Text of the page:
Global food prices were already increasing when the world’s wheat supply came under extra pressure, due to Russia’s war on Ukraine. We don’t know whether the farmers who have made Ukraine the fifth-largest exporter of wheat will produce anything in 2022.
Food security is bound to fall, with the greatest impact to be felt by those most vulnerable first. Ukrainians are bearing the worst of it, of course, but the fallout from Vladimir Putin’s cruelty will affect us all.
The problem would be much worse if a remarkable group of scientists had not dedicated themselves in the last century to the improvement of agriculture, in work that continues today and promises to make the future a little more hopeful.
My family witnessed the work of these scientists up close. Our farm is in the state of Tlaxcala, in the highlands east of Mexico City. We grow corn, barley, sunflower, and triticale, which is a hybrid of wheat and rye.
During the 1950s and 1960s, Norman Borlaug brought teams of agronomists to our region as he worked to improve wheat’s germplasm. I wasn’t born at that time, so I couldn’t meet Dr. Borlaug at our farm, but he came many times across several summers. I’ve heard the stories: As my father worked with Borlaug in the fields, growing the seeds that would help Borlaug produce a better kind of wheat, my mother made sure that our house was in order so that Borlaug and his companions had proper accommodations.
Today, of course, Dr. Borlaug is a legend: In 1970, he won the Nobel Peace Prize. Hailed as “the father of the Green Revolution,” he arguably saved hundreds of millions of lives through science-based improvements to the wheat germplasm.
The result is that wheat farmers around the world grow a lot stronger, healthier wheat today. No matter where we live, we’re better able to deal with problems of scarcity.
Drought, disease, and war still possess the horrible potential to inflict suffering, but we’re in fact much more capable of dealing with them because of what Dr. Borlaug and his fellow researchers accomplished decades ago.
Their work continues today at the International Wheat and Maize Improvement Center, also known as CIMMYT (in its Spanish acronym). Founded by the Mexican government and the Rockefeller Foundation, this non-profit group devoted itself to improving the productivity of Mexican farmers. It became the institutional home of Borlaug, whose work was so successful it transformed agriculture not just in Mexico but around the world.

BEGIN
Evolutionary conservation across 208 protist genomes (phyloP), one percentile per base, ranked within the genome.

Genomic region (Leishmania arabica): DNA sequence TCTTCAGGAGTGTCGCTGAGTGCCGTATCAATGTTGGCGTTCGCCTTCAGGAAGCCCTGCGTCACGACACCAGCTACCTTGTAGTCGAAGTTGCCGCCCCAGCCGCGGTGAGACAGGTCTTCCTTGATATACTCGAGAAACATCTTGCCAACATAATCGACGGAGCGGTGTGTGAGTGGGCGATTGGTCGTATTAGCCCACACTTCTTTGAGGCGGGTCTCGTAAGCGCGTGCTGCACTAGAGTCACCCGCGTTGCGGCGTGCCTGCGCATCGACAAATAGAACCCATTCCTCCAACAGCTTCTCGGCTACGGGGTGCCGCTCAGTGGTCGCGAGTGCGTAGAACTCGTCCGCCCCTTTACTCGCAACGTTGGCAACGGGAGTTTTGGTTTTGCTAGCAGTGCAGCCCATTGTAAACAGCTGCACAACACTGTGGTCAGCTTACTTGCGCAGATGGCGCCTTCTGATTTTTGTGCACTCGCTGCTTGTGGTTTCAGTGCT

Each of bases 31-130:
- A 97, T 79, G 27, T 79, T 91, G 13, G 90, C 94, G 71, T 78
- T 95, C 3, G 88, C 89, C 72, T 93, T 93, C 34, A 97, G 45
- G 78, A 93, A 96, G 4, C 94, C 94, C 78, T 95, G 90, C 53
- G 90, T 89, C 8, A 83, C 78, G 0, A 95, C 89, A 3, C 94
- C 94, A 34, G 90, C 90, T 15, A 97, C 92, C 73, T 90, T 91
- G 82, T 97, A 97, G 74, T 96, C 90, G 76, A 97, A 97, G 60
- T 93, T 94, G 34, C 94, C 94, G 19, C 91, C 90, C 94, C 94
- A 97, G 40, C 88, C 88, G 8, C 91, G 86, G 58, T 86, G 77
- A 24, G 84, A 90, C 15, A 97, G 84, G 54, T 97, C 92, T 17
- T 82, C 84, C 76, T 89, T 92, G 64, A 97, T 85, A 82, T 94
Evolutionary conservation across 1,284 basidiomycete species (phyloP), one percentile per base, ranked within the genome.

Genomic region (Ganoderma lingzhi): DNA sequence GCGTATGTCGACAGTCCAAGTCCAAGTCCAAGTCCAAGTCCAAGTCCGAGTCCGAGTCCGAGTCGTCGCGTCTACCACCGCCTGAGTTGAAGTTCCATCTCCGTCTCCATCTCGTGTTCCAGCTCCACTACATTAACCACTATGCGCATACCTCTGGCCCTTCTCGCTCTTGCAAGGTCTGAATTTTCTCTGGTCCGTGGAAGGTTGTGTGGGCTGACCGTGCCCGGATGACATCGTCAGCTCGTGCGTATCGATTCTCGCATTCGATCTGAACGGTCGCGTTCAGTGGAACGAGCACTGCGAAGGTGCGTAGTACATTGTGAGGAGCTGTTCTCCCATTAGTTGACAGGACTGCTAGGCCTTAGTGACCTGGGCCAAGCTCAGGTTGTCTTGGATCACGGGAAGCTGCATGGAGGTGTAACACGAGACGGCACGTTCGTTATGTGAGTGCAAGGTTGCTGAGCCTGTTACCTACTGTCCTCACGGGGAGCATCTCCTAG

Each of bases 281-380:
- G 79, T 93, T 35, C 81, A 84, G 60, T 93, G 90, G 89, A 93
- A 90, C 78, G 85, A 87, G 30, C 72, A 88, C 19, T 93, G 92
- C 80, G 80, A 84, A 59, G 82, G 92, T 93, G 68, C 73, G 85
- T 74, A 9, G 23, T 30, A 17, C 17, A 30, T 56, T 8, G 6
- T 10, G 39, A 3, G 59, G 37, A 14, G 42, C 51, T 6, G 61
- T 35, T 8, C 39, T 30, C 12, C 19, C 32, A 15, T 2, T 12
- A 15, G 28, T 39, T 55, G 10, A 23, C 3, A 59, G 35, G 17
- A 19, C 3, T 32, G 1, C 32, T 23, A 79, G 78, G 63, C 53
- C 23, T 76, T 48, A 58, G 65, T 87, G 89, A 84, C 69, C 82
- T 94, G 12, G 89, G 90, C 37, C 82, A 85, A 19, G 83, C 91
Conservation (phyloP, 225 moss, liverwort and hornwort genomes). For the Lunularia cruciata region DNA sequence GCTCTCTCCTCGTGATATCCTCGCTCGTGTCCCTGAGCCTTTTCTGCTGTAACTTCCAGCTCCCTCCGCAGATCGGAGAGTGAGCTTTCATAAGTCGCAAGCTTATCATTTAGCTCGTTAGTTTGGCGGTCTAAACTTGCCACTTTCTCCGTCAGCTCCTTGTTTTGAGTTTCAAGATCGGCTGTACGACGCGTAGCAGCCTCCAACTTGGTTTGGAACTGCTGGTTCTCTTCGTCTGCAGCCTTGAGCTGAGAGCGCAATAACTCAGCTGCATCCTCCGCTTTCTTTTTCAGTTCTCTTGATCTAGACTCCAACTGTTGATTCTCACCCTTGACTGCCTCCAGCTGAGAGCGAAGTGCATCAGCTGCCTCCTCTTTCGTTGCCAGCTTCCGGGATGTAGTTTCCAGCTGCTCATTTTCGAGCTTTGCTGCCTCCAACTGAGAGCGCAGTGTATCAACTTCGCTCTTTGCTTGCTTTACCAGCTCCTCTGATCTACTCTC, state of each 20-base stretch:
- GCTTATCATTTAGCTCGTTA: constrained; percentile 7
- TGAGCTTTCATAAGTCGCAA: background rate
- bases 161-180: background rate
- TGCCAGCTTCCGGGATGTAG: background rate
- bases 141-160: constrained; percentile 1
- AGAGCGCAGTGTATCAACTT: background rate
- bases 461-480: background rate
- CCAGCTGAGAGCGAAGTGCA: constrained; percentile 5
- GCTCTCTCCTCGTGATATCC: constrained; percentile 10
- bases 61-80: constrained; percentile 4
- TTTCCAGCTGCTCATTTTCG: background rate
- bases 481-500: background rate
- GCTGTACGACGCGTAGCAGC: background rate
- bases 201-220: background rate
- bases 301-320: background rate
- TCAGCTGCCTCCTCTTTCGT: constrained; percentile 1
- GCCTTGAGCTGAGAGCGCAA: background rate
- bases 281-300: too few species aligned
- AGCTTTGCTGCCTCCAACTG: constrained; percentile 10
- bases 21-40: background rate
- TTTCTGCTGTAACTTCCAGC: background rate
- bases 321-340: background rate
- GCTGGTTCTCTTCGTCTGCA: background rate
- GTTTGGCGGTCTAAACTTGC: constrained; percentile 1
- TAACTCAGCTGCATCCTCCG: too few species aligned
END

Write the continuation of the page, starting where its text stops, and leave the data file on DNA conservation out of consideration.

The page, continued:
Mexican farmers gained from its work, and so did wheat farmers in India, Pakistan, and elsewhere. In fact, everybody wins: The world has much more wheat today because of Borlaug and CIMMYT.
I’m a special beneficiary, and not just because of my family’s historical connection to CIMMYT. I live within driving distance of CIMMYT’s headquarters, which is a sanctuary of knowledge. It enjoys an amazing history, but also holds a promising future: It remains a resource for improvements in agriculture.
As an agronomist, I always believed that science is a status improver. Because of CIMMYT, I’m a better farmer today than I was just a few years ago, and I’ll be even better in the years ahead.
CIMMYT’s Karim Ammar taught me about triticale, which is producing great results on my farm. As science has progressed and with the conjunction of science and technology, farmers are able to improve productivity and have better soils. Today, Bram Govaerts, who is now CIMMYT’s Director General, introduced me to the value of no-till, which is making my farm both more productive and more sustainable.
Dr. Borlaug’s dying words were “take it to the farmers.” That’s exactly what his successors at CIMMYT are doing. They’re adapting cutting-edge technologies to agriculture. The best part, though, is that they don’t keep their knowledge locked up in labs. They share what they learn with farmers like me, who can apply them to the practical work of food production.
Agriculture will face plenty of tests in the 21st century. The world’s population continues to grow, but our arable land doesn’t increase with it. That means we must continue to produce more food from the farms we already have. At the same time, we must contend with the threat of climate change and make our methods more sustainable, which means preserving biodiversity, conserving water, and kidnapping carbon.
Amid these challenges, Russia’s invasion of Ukraine, a globally important farming nation, is adding stress to the challenge of global food security. As we watch a country and its innocent people suffer, we aren’t thinking much about wheat germplasms—but we should be grateful that CIMMYT’s agronomists have made us all a little more resilient.
Read the original article: CIMMYT and a farmer